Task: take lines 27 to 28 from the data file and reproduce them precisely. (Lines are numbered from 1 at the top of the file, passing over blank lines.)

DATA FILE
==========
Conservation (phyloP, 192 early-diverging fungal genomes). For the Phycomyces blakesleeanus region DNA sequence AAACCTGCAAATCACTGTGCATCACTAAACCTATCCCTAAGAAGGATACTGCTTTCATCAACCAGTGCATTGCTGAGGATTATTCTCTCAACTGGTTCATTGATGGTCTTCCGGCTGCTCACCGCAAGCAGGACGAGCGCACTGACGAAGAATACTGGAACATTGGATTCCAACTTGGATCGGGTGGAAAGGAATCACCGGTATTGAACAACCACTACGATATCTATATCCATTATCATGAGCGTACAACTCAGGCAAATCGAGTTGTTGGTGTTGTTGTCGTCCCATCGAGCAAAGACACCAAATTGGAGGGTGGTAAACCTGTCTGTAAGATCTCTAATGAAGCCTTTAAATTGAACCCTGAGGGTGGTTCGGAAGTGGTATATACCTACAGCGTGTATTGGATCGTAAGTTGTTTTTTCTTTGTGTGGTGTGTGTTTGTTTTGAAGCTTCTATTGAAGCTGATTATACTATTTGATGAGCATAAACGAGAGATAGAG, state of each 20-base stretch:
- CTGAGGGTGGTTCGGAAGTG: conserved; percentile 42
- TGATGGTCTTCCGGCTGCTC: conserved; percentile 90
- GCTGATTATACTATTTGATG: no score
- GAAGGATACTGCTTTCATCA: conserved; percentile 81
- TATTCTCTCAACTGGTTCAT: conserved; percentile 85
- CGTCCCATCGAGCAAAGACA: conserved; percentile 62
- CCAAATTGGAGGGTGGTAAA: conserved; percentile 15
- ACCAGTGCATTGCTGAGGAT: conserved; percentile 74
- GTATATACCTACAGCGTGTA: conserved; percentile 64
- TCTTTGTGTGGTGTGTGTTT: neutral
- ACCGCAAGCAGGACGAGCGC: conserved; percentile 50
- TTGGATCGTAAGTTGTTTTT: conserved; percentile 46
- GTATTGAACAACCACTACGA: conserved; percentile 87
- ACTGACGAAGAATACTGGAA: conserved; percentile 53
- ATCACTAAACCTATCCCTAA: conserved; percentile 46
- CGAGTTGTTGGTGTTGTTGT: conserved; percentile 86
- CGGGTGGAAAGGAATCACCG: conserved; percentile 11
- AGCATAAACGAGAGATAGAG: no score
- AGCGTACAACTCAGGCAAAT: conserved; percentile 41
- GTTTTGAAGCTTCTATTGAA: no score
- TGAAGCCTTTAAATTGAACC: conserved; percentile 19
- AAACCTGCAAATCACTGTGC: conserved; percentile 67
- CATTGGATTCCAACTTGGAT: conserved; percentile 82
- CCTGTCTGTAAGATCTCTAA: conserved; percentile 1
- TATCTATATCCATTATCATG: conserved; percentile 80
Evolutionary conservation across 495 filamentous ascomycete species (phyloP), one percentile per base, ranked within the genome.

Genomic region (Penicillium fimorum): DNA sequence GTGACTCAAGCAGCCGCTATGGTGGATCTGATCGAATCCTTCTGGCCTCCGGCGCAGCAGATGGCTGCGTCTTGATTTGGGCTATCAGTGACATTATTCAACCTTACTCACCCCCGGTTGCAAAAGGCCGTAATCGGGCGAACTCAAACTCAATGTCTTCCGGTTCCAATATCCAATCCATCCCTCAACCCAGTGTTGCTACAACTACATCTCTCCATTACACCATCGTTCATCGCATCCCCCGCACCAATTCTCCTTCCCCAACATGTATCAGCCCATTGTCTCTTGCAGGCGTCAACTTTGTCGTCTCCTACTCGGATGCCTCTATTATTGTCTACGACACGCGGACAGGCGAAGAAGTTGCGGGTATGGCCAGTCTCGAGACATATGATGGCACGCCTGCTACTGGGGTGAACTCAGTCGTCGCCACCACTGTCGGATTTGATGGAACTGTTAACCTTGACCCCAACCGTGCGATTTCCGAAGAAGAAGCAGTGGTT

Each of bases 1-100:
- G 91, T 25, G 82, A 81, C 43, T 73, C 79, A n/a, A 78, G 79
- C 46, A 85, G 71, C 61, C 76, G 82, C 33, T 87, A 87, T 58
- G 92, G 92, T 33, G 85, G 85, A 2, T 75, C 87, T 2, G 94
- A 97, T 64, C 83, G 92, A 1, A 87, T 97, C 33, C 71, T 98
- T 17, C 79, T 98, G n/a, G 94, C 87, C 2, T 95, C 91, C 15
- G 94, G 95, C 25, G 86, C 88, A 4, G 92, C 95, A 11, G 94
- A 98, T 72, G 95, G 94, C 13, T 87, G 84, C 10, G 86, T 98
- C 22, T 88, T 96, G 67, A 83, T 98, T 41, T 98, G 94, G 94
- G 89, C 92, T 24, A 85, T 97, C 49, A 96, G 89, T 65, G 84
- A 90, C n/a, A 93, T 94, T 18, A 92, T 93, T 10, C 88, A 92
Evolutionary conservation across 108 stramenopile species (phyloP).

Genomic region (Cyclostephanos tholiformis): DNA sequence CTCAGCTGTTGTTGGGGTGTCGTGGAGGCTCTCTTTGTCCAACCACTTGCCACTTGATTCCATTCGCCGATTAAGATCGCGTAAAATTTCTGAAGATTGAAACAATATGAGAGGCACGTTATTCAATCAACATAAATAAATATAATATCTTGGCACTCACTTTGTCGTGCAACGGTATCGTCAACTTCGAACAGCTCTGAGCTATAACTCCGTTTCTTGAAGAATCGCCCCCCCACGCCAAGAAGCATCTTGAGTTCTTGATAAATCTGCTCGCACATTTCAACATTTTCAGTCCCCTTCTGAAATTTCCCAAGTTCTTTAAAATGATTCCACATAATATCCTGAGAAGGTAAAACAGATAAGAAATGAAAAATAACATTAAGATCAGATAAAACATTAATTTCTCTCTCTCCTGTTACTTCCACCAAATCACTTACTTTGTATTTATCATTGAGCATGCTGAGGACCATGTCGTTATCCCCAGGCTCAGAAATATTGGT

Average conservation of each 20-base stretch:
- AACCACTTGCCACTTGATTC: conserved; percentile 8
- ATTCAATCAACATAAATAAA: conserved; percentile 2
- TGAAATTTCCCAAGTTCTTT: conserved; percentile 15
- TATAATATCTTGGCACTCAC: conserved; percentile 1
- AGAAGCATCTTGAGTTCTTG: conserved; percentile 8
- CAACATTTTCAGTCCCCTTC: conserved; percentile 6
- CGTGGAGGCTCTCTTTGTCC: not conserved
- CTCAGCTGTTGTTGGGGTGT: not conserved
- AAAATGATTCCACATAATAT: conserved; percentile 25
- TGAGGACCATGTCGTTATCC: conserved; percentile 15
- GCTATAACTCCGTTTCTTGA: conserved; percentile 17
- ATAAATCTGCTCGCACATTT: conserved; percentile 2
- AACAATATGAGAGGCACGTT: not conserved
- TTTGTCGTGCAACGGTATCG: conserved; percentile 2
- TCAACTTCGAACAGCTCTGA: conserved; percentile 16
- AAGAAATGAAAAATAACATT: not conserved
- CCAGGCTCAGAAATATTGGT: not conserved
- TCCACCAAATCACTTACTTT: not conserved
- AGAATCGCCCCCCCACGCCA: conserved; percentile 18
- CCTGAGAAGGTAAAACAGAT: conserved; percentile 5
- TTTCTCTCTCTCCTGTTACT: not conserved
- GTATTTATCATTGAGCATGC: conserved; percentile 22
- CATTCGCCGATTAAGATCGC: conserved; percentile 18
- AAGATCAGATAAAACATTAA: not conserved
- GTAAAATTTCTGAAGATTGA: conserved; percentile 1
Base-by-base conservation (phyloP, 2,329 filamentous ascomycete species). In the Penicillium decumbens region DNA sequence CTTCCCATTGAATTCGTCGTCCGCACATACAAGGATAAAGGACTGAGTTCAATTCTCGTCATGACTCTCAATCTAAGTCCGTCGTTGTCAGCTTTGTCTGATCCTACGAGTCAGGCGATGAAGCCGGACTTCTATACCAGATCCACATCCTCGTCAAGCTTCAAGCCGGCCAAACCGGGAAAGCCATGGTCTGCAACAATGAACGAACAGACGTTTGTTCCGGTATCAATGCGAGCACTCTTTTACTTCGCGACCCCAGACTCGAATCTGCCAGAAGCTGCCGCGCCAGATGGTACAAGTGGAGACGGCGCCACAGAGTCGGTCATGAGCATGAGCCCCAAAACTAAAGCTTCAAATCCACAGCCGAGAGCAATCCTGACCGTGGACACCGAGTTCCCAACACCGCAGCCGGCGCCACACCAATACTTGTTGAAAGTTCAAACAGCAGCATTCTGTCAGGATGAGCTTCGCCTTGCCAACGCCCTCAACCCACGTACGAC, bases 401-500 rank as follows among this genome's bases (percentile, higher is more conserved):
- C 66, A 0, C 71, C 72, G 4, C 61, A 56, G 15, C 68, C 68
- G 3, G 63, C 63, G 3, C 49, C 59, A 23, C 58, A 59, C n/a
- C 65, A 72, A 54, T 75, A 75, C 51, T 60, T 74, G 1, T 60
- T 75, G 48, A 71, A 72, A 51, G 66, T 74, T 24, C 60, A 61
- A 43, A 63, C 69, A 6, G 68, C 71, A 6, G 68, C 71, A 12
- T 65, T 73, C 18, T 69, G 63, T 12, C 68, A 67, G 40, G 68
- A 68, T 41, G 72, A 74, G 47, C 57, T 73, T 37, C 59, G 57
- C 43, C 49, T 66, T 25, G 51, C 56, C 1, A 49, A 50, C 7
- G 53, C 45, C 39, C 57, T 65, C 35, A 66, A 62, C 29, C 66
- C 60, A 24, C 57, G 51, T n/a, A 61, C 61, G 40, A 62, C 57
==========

Evolutionary conservation across 495 filamentous ascomycete species (phyloP), one percentile per base, ranked within the genome.

Genomic region (Penicillium fimorum): DNA sequence GTGACTCAAGCAGCCGCTATGGTGGATCTGATCGAATCCTTCTGGCCTCCGGCGCAGCAGATGGCTGCGTCTTGATTTGGGCTATCAGTGACATTATTCAACCTTACTCACCCCCGGTTGCAAAAGGCCGTAATCGGGCGAACTCAAACTCAATGTCTTCCGGTTCCAATATCCAATCCATCCCTCAACCCAGTGTTGCTACAACTACATCTCTCCATTACACCATCGTTCATCGCATCCCCCGCACCAATTCTCCTTCCCCAACATGTATCAGCCCATTGTCTCTTGCAGGCGTCAACTTTGTCGTCTCCTACTCGGATGCCTCTATTATTGTCTACGACACGCGGACAGGCGAAGAAGTTGCGGGTATGGCCAGTCTCGAGACATATGATGGCACGCCTGCTACTGGGGTGAACTCAGTCGTCGCCACCACTGTCGGATTTGATGGAACTGTTAACCTTGACCCCAACCGTGCGATTTCCGAAGAAGAAGCAGTGGTT